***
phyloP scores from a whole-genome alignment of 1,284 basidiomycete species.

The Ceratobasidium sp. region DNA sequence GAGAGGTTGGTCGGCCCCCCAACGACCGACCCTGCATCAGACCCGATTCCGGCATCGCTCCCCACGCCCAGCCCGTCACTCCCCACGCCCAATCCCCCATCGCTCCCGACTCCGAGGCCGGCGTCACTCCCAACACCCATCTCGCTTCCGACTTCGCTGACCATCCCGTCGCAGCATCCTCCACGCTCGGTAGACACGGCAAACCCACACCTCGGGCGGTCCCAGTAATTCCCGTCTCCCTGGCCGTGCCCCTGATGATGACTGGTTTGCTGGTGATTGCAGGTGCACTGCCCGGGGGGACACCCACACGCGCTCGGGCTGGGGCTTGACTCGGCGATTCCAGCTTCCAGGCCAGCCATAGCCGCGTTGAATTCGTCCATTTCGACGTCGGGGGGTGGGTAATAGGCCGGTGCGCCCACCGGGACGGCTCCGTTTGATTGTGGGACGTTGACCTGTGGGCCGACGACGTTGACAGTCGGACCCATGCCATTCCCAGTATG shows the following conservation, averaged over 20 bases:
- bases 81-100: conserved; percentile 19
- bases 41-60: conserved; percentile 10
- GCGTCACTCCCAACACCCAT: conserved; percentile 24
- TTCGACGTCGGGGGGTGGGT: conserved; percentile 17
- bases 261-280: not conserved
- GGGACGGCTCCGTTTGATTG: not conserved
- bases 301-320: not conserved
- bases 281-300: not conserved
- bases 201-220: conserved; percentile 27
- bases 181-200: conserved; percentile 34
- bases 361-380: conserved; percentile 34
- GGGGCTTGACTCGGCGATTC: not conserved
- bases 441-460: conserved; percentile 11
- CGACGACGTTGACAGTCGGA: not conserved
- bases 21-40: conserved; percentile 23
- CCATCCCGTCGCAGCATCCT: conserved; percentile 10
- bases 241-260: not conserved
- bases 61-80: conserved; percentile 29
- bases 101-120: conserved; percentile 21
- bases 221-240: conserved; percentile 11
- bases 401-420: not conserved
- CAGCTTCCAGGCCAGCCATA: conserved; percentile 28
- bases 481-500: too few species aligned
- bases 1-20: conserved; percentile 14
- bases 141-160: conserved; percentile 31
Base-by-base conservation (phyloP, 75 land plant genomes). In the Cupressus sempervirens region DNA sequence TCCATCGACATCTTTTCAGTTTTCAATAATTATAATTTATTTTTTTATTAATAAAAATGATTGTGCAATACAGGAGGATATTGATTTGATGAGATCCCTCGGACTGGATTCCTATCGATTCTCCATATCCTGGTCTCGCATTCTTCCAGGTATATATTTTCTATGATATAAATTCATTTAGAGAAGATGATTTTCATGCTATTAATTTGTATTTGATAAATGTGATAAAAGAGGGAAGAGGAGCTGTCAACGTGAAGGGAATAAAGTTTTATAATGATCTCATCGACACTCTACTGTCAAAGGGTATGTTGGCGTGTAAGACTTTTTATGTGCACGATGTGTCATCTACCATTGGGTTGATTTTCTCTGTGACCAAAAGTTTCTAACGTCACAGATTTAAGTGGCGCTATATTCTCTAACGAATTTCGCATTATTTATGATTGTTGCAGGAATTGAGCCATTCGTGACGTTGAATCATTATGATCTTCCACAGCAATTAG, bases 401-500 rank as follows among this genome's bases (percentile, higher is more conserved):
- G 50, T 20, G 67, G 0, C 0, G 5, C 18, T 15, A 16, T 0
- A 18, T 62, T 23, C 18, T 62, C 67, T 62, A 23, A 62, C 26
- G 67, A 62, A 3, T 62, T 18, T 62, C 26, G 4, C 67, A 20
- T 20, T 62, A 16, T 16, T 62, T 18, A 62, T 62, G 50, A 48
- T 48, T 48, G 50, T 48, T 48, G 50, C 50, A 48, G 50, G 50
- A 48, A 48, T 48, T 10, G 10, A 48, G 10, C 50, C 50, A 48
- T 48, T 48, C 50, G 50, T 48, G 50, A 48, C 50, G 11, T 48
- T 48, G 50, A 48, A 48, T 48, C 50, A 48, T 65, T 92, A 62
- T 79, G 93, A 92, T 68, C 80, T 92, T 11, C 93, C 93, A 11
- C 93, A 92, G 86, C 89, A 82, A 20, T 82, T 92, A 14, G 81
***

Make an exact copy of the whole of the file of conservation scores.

phyloP scores from a whole-genome alignment of 1,284 basidiomycete species.

The Ceratobasidium sp. region DNA sequence GAGAGGTTGGTCGGCCCCCCAACGACCGACCCTGCATCAGACCCGATTCCGGCATCGCTCCCCACGCCCAGCCCGTCACTCCCCACGCCCAATCCCCCATCGCTCCCGACTCCGAGGCCGGCGTCACTCCCAACACCCATCTCGCTTCCGACTTCGCTGACCATCCCGTCGCAGCATCCTCCACGCTCGGTAGACACGGCAAACCCACACCTCGGGCGGTCCCAGTAATTCCCGTCTCCCTGGCCGTGCCCCTGATGATGACTGGTTTGCTGGTGATTGCAGGTGCACTGCCCGGGGGGACACCCACACGCGCTCGGGCTGGGGCTTGACTCGGCGATTCCAGCTTCCAGGCCAGCCATAGCCGCGTTGAATTCGTCCATTTCGACGTCGGGGGGTGGGTAATAGGCCGGTGCGCCCACCGGGACGGCTCCGTTTGATTGTGGGACGTTGACCTGTGGGCCGACGACGTTGACAGTCGGACCCATGCCATTCCCAGTATG shows the following conservation, averaged over 20 bases:
- bases 81-100: conserved; percentile 19
- bases 41-60: conserved; percentile 10
- GCGTCACTCCCAACACCCAT: conserved; percentile 24
- TTCGACGTCGGGGGGTGGGT: conserved; percentile 17
- bases 261-280: not conserved
- GGGACGGCTCCGTTTGATTG: not conserved
- bases 301-320: not conserved
- bases 281-300: not conserved
- bases 201-220: conserved; percentile 27
- bases 181-200: conserved; percentile 34
- bases 361-380: conserved; percentile 34
- GGGGCTTGACTCGGCGATTC: not conserved
- bases 441-460: conserved; percentile 11
- CGACGACGTTGACAGTCGGA: not conserved
- bases 21-40: conserved; percentile 23
- CCATCCCGTCGCAGCATCCT: conserved; percentile 10
- bases 241-260: not conserved
- bases 61-80: conserved; percentile 29
- bases 101-120: conserved; percentile 21
- bases 221-240: conserved; percentile 11
- bases 401-420: not conserved
- CAGCTTCCAGGCCAGCCATA: conserved; percentile 28
- bases 481-500: too few species aligned
- bases 1-20: conserved; percentile 14
- bases 141-160: conserved; percentile 31
Base-by-base conservation (phyloP, 75 land plant genomes). In the Cupressus sempervirens region DNA sequence TCCATCGACATCTTTTCAGTTTTCAATAATTATAATTTATTTTTTTATTAATAAAAATGATTGTGCAATACAGGAGGATATTGATTTGATGAGATCCCTCGGACTGGATTCCTATCGATTCTCCATATCCTGGTCTCGCATTCTTCCAGGTATATATTTTCTATGATATAAATTCATTTAGAGAAGATGATTTTCATGCTATTAATTTGTATTTGATAAATGTGATAAAAGAGGGAAGAGGAGCTGTCAACGTGAAGGGAATAAAGTTTTATAATGATCTCATCGACACTCTACTGTCAAAGGGTATGTTGGCGTGTAAGACTTTTTATGTGCACGATGTGTCATCTACCATTGGGTTGATTTTCTCTGTGACCAAAAGTTTCTAACGTCACAGATTTAAGTGGCGCTATATTCTCTAACGAATTTCGCATTATTTATGATTGTTGCAGGAATTGAGCCATTCGTGACGTTGAATCATTATGATCTTCCACAGCAATTAG, bases 401-500 rank as follows among this genome's bases (percentile, higher is more conserved):
- G 50, T 20, G 67, G 0, C 0, G 5, C 18, T 15, A 16, T 0
- A 18, T 62, T 23, C 18, T 62, C 67, T 62, A 23, A 62, C 26
- G 67, A 62, A 3, T 62, T 18, T 62, C 26, G 4, C 67, A 20
- T 20, T 62, A 16, T 16, T 62, T 18, A 62, T 62, G 50, A 48
- T 48, T 48, G 50, T 48, T 48, G 50, C 50, A 48, G 50, G 50
- A 48, A 48, T 48, T 10, G 10, A 48, G 10, C 50, C 50, A 48
- T 48, T 48, C 50, G 50, T 48, G 50, A 48, C 50, G 11, T 48
- T 48, G 50, A 48, A 48, T 48, C 50, A 48, T 65, T 92, A 62
- T 79, G 93, A 92, T 68, C 80, T 92, T 11, C 93, C 93, A 11
- C 93, A 92, G 86, C 89, A 82, A 20, T 82, T 92, A 14, G 81